Ruth, is what I call a transformative writer. She transforms the reader into the pages of the book whether it is set in the 1600's or today. She makes you feel the time era she is writing and makes you walk the halls along with the protagonist in a way I have seen a couple of times before.
When did you start writing horror?
1. I’ve always had a morbid side, I suppose. I loved ghost stories as a kid, and was drawn to the macabre in my teens. I started reading Stephen King and John Saul when I was about 12. I’ve written stories since I was in grade school, and I‘ve always tended to like plots with a body count.
2. Have you written in any other genre? A little of everything, I guess. Dark humour. Literary fiction. Mysteries. The odd (very odd!) foray into angst-ridden poetry when I was a Goth teenager. I like mixing up genres: my novel Base Spirits is a ghost story with a historical core.
3. What makes you uncomfortable? Big corporations and ultra-right-wing Conservatism. Especially when mixed together. That really is a horror story.
4. Does your family read your work? Many of them have, but not everyone “gets it”. My Mom is my biggest fan. She taught me to read and love books growing up, so I dedicate everything I write to her.
5. Does your writing make you uneasy? Only when I can’t get it right. But yes, it can disturb me when I am dealing with cruelty and violence. Then again, those things should be disturbing.
6. Who would you say you write like? I have a lot of influences, so it’s hard to say. I’d like to think there’s a healthy dose of King in my dark stuff. A fan on Amazon drew parallels with Barbara Erskine in the historical sections of my work, which is intriguing and flattering. I hope that I have my own voice by now.
7. Who are your favourite authors? Too many to name, but I wish I could write half so well as Margaret Atwood, Ian McEwan, Timothy Findley or Hilary Mantel.
8. Who influences you as a writer? I think I’ve already answered that! But further influences are the true British classics, like Dickens and Shakespeare. I have a theatre background, and there’s no escaping the brilliant characterizations of the Bard.
9. Do you remember what your first horror book was that you read? The first would be collections of ghost stories for kids, but the first actual horror novel I read was Carrie.
10. How old were you? About 12.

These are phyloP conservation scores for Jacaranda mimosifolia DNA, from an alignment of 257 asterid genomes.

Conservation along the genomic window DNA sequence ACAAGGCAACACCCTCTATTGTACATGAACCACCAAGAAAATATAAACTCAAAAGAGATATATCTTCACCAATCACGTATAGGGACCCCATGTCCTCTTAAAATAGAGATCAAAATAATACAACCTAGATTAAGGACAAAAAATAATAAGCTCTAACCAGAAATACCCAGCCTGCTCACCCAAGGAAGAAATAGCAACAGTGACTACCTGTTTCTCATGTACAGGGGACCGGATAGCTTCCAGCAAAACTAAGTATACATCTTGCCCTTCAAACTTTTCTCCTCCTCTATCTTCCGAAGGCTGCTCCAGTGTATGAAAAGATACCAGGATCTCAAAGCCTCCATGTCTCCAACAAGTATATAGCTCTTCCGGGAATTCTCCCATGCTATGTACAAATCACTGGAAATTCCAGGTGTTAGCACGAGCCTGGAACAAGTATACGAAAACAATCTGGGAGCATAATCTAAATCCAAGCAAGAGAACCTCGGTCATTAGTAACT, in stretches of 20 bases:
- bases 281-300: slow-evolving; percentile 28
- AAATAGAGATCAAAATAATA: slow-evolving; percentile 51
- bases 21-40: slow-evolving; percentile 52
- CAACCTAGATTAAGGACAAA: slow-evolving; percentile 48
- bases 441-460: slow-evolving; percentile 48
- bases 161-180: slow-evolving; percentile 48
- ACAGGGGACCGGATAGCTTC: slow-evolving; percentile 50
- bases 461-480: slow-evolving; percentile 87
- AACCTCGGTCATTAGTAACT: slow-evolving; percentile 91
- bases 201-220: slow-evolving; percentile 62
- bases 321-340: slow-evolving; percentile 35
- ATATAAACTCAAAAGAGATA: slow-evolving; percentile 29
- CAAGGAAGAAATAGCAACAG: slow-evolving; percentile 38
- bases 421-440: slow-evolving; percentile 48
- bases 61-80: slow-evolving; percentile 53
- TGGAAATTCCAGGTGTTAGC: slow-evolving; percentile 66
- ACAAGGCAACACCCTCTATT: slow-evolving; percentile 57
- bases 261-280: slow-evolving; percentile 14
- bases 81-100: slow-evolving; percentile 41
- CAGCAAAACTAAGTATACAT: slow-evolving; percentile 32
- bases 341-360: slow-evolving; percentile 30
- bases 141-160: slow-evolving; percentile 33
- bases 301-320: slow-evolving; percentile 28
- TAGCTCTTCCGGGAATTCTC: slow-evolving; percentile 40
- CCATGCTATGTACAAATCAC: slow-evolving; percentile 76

11. Is there any subject you will not touch as an author? Truly over-the-top gratuitous blood and guts involving children.
12. What was the best advice you were given as a writer? Write the first draft front to back without stopping and second-guessing yourself. If you give into temptation and go back and re-write and fiddle, you’ll get mired down and never finish. A first draft is a discovery draft. It will be full of crap and tangents, but that’s fine: follow the side-roads and see where they take you. The only rule for a first draft is “get it done”.
13. If you had to start all over again, what would you do different? Figure out my marketing plan before putting my book out: like building up a social media following ahead of time to get a buzz going. I’d also have a second book ready in the wings. Woo a rich patron-of-the-arts to support me while I write!
14. How many books do you read a year? Hard to say. I usually have two or three books going at any given time.
15. Do you write every day? Yes, but sadly, it’s not always fiction. My “day-job” writing in communications can push my own writing to one side for weeks or even months at a time. But I constantly keep notebooks full of ideas, character sketches and scribbles for stories. 2014 was the Year From Hell for me with a lot of family tragedies and personal trauma, so that sapped a lot of my creative energy. I’m finally getting back on track now: working on some short stories, novellas and a darkly funny mystery series.
Amazon: (Paperback and e-book) http://www.amazon.com/Ruth-Barrett/e/B005LJF44M